Think about your organization’s values. Do people embrace them (let alone know them)? Do they live by them? Are there tangible artifacts of your values?
A huge ripple effect in the “great realization” is that employees are calling BS on flimsy values that exist purely as lip service. Now more than ever! It’s especially important for digital services firms to establish and promote their values, but they also need to be repeated, reinforced, or even updated – regularly. Values should feel like part of the pulse of your organization and team. They should be used to recognize, challenge, and reward people. Your values should align with the people you want to hire and retain and vice versa. If they’re just static words painted on the wall, it might be time to dig in and bring these values to life. Need some inspiration? Here’s our values framework.
4. Keep track of and share how value is created in your business
Econ 101: The most fundamental part of any business is the balance of supply and demand. In our world, however, it’s sometimes difficult for leaders to have true confidence in the balance between the work they’re selling, the work they’re executing, and the work that is most repeatable and profitable. It’s important to understand the profit centers for your business, but also the risks of commoditization if that’s the only work you execute. We’re big fans of McKinsey’s Three Horizons model to help businesses stay profitable and innovative. It’s a balance between doing work to pay the bills, work to stay relevant and fresh, and work that’s on the bleeding edge of innovation. From a cultural perspective, make sure you’re transparent about the multiple horizons for your business. Give people a sense of where their skills are contributing value today and how those skills can evolve to create value tomorrow. It’ll go a long way in solidifying pride and commitment among your team.
Learn from your people
We’re fortunate that digital consultancies tend to attract smart, talented, and driven people who are doing really cool work. This is especially true in tech! Find out what tools or apps your engineers or designers are experimenting with. Make space to highlight these and give people a platform to talk about what they think is cool. But don’t stop there. Find ways to leverage and sell these tools and techniques, and integrate them into the more aspirational and innovative work you want to sell (the 2nd and 3rd horizon, per McKinsey). We’re in a business where people will drive the success of anything we do. Our teams are on the forefront of trends, tech, and culture. Learn from them, and bring their smart ideas and tools into the next horizon of your work.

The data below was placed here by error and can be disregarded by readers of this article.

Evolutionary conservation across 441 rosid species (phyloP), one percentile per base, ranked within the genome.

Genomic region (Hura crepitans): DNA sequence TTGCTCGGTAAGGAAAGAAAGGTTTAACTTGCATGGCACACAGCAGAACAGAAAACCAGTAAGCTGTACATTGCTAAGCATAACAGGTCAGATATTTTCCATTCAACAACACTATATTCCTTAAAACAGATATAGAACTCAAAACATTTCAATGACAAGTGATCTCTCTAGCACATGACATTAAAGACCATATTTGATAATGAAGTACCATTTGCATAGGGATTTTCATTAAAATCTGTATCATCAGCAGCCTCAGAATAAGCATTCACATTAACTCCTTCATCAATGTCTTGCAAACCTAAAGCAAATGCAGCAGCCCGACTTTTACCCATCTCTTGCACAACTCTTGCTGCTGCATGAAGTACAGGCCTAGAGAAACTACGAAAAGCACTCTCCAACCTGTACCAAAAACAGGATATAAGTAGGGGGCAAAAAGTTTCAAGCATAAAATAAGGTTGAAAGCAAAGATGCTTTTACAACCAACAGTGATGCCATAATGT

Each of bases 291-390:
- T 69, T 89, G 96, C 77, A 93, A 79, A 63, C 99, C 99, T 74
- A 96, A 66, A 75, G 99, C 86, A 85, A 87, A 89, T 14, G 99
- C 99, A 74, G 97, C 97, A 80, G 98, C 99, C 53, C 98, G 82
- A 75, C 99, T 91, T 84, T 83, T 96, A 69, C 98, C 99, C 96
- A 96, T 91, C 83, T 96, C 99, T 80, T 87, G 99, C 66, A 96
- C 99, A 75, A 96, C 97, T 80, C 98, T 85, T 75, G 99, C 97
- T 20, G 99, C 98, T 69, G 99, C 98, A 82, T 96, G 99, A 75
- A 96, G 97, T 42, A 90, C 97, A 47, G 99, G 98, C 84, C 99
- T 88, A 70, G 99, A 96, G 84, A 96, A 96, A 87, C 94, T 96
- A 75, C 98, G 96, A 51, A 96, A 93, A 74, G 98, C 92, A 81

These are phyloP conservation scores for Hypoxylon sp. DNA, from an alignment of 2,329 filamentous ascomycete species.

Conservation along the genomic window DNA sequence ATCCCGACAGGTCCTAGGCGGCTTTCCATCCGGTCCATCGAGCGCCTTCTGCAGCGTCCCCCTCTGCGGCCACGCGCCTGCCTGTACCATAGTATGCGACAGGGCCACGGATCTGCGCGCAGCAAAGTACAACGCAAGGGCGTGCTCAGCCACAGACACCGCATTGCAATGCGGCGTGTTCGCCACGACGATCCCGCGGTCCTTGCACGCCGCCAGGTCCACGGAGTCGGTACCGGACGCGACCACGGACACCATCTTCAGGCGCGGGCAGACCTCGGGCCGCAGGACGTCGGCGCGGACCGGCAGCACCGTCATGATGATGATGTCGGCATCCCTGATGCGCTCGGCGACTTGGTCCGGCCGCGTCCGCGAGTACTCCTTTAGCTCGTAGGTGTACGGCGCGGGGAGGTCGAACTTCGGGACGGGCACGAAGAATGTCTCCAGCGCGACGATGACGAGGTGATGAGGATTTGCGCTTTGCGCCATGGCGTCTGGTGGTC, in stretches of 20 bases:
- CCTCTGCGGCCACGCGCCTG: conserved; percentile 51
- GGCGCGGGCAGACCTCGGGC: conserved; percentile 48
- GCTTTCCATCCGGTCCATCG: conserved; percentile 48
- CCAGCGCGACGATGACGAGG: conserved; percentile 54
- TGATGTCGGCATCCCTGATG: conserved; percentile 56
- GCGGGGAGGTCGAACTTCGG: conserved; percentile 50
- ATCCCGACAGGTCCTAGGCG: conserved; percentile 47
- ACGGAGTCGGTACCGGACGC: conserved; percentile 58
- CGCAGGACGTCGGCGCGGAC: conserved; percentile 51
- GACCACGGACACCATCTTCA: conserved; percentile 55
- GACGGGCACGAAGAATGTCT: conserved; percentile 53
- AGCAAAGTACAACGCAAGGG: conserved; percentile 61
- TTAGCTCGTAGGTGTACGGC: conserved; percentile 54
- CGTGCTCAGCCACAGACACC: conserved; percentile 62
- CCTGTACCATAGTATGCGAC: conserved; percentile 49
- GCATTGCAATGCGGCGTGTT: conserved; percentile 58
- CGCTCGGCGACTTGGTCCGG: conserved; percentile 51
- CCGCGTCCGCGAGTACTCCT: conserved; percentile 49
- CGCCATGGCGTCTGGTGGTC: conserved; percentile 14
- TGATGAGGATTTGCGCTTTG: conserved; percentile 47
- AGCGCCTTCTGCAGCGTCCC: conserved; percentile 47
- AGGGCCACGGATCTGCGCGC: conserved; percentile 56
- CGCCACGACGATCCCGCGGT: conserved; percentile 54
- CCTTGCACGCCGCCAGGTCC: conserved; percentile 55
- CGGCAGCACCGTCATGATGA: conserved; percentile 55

The Parallax perspective
In the face of major shakeups in where, how, and when talented people want to work, it’s easy to see why many business leaders are rethinking their cultures and making big organizational changes to attract and retain their team. Our advice: don’t purely react or blindly follow others without first understanding the intention of these choices. Have a clear sense of the business case for making them. This is exactly why we built Parallax. We founded the company on a mission to help organizations get more visibility into their operations – from sales to delivery and everything in between. But we also want to champion and enable good organizational habits and help build strong and values-led cultures that unlock the potential of creative teams. These are not mutually exclusive concepts either. They can, and should, work together.
With visibility into supply and demand for your skills and services; visibility into margin, utilization, and profitability for different offerings, Parallax provides context into not only critical business decisions (can I afford to raise salaries?) and also cultural ones (can I implement a four-day workweek without sacrificing revenue?) It can provide the critical information needed on business performance to answer the cultural questions and identify areas of success, growth, or improvement.
If you’re curious how Parallax can answer both the business question and provide visibility into your supply and demand – or how it can unlock the potential of your people and help you foster a strong and engaged team, reach out! We love having this conversation and we believe that bringing data together and helping people reach their full potential is the right recipe for digital shops to truly thrive.